Some of the common problems people can face due to self-treatment include:
- Delaying medical care/advice and increasing the risk of complications
- Covering/masking an underlying condition, making diagnosis even more difficult
- Incorrect medical diagnosis and unnecessary treatment
- Use of incorrect medicines, increasing the risk of side effects
- Inappropriate dosage of medicines causing health problems and risk of over dosage
- Increased risk of allergic reactions and side effects due to intake of medicines, without knowing their interactions
- Ineffectiveness of medicines due to over use or inappropriate use
- Risk of health and safety, due to incorrect dosage of certain sleep inducing medicines or cough syrups.
Considering such risks of self-medication, it is important to adopt a responsible approach towards correct diagnosis of health problems and use of medicines. Proper medical advice is essential to managing health conditions.
Risks of Self-Treatment – Case Studies
Here are few case studies to make us aware of the fact that self-treatment can be more harmful than good.
Here is a case of 30 year old lady, who was suffering from skin eruptions on the face. Considering the eruptions were acne, the lady took some medicines suggested by her friend. She also applied some cream popularly used to treat acne. Further, in the next few days, the facial eruptions worsened and so did her complaints. When things became unbearable, the lady saw a doctor, who referred her to a skin specialist.
On appropriate investigations, it was revealed that the skin eruptions were not acne in the first place. They were a result of oversensitive skin and an allergic reaction that mimicked acne. Further, appropriate treatment course was planned and the lady was counselled regarding the correct use of medicines.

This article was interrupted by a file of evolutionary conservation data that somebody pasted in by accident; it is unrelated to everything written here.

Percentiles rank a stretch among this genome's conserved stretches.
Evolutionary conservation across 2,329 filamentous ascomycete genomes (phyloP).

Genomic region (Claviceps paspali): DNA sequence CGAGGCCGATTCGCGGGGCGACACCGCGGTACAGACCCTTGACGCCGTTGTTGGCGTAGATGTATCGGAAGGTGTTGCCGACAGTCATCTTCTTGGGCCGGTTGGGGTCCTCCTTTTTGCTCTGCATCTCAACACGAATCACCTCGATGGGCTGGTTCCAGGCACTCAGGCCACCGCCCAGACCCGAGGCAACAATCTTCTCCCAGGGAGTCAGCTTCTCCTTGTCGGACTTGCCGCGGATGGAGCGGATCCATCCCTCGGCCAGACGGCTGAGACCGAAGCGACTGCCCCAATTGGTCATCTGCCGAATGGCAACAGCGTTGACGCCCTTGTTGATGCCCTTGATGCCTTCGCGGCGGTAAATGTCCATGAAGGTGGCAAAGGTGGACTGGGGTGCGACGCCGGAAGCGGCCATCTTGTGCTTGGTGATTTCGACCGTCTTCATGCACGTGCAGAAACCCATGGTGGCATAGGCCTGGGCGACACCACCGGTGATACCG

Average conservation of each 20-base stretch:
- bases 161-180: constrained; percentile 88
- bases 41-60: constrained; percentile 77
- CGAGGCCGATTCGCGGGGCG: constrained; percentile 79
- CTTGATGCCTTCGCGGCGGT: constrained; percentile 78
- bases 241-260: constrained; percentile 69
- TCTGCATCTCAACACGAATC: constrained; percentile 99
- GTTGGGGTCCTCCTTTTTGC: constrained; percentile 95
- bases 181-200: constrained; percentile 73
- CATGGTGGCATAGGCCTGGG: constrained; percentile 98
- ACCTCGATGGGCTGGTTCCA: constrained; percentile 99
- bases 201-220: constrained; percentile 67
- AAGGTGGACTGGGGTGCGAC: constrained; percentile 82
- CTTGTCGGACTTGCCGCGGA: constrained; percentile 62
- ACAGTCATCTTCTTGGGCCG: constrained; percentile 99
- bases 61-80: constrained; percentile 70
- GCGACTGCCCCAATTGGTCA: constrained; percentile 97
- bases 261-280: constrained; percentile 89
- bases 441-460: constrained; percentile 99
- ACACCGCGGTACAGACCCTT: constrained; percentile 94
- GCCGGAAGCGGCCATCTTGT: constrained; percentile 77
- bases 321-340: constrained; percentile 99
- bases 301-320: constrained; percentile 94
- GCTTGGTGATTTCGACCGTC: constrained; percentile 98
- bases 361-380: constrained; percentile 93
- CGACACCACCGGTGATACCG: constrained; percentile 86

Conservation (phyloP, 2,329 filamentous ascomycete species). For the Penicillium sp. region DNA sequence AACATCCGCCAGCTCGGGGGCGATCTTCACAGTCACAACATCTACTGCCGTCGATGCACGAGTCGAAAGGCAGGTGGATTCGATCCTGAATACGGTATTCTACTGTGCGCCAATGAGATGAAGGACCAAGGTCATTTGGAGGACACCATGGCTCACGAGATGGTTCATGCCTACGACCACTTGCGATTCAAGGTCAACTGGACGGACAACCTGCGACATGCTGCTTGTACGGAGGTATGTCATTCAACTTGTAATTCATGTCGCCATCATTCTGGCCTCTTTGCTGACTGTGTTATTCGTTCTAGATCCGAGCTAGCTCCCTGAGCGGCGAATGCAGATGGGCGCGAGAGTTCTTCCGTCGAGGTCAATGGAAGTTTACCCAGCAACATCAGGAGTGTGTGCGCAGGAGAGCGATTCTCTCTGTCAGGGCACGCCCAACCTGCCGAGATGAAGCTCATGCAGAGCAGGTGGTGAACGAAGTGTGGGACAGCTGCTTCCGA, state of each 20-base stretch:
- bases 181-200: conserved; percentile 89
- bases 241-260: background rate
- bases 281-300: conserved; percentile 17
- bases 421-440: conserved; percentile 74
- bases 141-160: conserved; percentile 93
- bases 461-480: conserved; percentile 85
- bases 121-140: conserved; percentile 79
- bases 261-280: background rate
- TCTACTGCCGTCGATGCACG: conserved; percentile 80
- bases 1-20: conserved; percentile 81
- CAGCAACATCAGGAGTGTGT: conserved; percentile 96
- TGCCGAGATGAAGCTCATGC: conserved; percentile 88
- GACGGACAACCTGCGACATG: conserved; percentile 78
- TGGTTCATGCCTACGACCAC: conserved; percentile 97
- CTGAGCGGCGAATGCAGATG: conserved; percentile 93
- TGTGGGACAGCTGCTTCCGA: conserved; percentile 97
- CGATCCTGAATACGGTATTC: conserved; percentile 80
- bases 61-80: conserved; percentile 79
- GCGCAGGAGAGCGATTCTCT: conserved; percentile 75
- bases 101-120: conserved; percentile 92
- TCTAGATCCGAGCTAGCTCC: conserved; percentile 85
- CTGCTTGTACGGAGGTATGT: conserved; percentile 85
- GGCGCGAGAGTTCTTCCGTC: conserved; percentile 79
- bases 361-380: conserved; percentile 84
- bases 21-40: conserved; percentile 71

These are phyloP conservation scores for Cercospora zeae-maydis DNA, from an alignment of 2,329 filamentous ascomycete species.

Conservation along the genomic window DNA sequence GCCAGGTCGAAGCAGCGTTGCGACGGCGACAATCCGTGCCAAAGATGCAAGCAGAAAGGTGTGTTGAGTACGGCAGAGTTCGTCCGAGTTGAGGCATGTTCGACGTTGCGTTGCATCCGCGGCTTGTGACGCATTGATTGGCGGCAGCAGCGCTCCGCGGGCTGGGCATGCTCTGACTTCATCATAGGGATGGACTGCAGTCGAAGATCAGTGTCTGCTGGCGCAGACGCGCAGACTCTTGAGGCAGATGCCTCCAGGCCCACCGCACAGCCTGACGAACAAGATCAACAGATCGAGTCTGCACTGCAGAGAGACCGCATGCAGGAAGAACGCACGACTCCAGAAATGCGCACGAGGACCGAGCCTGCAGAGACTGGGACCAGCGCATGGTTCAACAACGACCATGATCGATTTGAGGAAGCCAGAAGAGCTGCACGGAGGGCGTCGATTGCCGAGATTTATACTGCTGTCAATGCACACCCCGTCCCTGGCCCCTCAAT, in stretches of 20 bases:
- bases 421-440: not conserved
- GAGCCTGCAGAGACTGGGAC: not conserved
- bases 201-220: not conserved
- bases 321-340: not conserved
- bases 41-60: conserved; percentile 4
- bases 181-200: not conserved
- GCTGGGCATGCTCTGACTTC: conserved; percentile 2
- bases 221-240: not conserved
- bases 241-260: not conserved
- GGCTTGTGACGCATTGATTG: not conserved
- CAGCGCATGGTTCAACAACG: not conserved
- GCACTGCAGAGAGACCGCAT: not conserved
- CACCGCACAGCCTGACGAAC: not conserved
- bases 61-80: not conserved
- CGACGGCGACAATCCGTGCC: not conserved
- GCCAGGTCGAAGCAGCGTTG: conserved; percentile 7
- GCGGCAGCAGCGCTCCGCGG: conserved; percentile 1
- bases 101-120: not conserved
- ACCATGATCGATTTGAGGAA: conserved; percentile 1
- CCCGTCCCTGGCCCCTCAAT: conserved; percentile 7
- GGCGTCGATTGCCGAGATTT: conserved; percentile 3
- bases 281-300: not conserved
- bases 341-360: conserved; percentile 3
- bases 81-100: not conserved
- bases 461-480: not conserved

Conclusion: With this, we can conclude that self-treatment can be dangerous and accurate diagnosis can be obtained only after thorough medical consultation and investigations. And only with proper diagnosis, the most appropriate treatment can be planned.
This is a case of a 60 year old man who was under treatment for diabetes for the last 10 years. During a surgical procedure for gallstones, it was revealed that his blood sugar was persistently high, so he was given new medicines, which were more effective in controlling his blood sugar. The medicine had to be taken twice, so he had a feeling that the medicines are of very high power and can be dangerous for him. Also, he was experiencing hair loss, which he attributed to the newer medicines.
After he recovered from the surgical procedure, he assumed that things had normalised, including blood sugar levels. As he was already sceptical about the new diabetes medication and their dosage, he resumed his old diabetes medicines, without consulting the doctor. For many months to follow, he did not go for diabetes blood tests and continued the same old medicines. Further, he developed some eye symptoms and blurring of vision. On investigations, it was found that his blood sugar levels were very high and he showed early signs of diabetic retinopathy.
Conclusion: In this case, it is clear that the complication could be prevented by following the given prescription and not changing it without consultation. Also, with regular monitoring of blood sugar, the worsening of condition could be prevented. Hence, it is clear that if we are in doubt that a particular medicine does not suit us, we must talk to the doctor and not make changes on our own.
There is an urgent need to understand the importance of medical consultation, performing timely laboratory investigations and following medical prescription. Our health is in our hands. Let us choose to protect our health. Let us choose to be responsible.